MIT’s ultra-light composite morphing aircraft wing

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A new wing architecture, which could greatly simplify the manufacturing process and reduce fuel consumption by improving the wing’s aerodynamics and improving its agility, has been developed by engineers at MIT and NASA. It is based on a system of tiny, lightweight subunits that could be assembled by a team of small specialized robots, and ultimately could be used to build the entire airframe. The wing would be covered by a ‘skin’ made of overlapping pieces that might resemble scales or feathers.

Researchers have been trying for many years to achieve a reliable way of deforming wings as a substitute for the conventional, separate, moving surfaces, but all those efforts “have had little practical impact,” said Neil Gershenfeld, director of MIT’s Center for Bits and Atoms (CBA). The biggest problem was that most of these attempts relied on deforming the wing through the use of mechanical control structures within the wing, but these structures tended to be so heavy that they canceled out any efficiency advantages produced by the smoother aerodynamic surfaces. They also added complexity and reliability issues.

By contrast, Gershenfeld said, “We make the whole wing the mechanism. It’s not something we put into the wing.” In the team’s new approach, the whole shape of the wing can be changed, and twisted uniformly along its length, by activating two small motors that apply a twisting pressure to each wingtip.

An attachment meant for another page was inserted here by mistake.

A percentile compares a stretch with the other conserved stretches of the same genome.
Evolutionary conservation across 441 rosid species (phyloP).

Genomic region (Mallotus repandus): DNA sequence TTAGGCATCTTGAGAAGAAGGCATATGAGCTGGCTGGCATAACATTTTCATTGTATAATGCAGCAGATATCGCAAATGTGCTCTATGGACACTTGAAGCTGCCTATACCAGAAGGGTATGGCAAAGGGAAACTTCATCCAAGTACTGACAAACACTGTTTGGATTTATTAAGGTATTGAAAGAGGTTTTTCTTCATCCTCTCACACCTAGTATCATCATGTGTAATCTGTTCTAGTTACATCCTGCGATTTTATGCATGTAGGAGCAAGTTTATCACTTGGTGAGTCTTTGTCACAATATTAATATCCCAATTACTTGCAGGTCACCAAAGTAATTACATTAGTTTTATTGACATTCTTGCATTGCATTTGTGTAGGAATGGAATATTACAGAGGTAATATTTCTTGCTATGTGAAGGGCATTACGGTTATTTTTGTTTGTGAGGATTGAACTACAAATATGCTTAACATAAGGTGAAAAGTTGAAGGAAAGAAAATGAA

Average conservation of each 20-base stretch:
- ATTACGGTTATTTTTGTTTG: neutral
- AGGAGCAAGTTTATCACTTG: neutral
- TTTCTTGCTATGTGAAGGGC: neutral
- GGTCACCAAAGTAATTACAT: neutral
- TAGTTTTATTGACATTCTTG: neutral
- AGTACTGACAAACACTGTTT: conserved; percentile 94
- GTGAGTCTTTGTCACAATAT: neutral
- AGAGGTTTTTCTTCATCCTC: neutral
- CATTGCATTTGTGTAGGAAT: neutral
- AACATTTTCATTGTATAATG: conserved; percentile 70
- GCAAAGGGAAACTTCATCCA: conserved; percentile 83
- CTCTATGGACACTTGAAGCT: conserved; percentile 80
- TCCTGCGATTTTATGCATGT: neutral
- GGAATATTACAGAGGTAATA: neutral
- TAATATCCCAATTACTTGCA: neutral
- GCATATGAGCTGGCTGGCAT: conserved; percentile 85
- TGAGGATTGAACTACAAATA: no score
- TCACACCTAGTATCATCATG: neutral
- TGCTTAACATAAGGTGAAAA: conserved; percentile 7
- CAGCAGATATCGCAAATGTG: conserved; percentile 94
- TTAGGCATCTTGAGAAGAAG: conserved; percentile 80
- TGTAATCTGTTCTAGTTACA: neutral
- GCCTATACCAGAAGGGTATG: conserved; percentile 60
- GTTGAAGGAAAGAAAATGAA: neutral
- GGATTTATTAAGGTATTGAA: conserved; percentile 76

Building up a large and complex structure from an array of small, identical building blocks, which have an exceptional combination of strength, light weight and flexibility, greatly simplifies the manufacturing process, Gershenfeld explained. While the construction of light composite wings for today’s aircraft requires large, specialized equipment for layering and hardening the material, the new modular structures could be rapidly manufactured in mass quantities and then assembled robotically in place.

While exploring possible applications of this nascent technology, Gershenfeld and his team consulted with NASA engineers and others seeking ways to improve the efficiency of aircraft manufacturing and flight. They learned that “the idea that you could continuously deform a wing shape to do pure lift and roll has been a holy grail in the field, for both efficiency and agility,” he said.

Given the importance of fuel costs in both the economics of the airline industry and that sector’s contribution to greenhouse gas emissions, even small improvements in fuel efficiency could have a significant impact.

Wind-tunnel tests of this structure showed that it at least matches the aerodynamic properties of a conventional wing, at about one-tenth the weight.

November 9, 2016

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With over 20 years experience in editorial management and content creation for multiple, market-leading titles at UKi Media & Events (publisher of Aerospace Testing International), one of the UK's fastest growing publishing companies, Anthony has written articles and news covering everything from aircraft, airports and cars, to cruise ships, trains, trucks and even tires!

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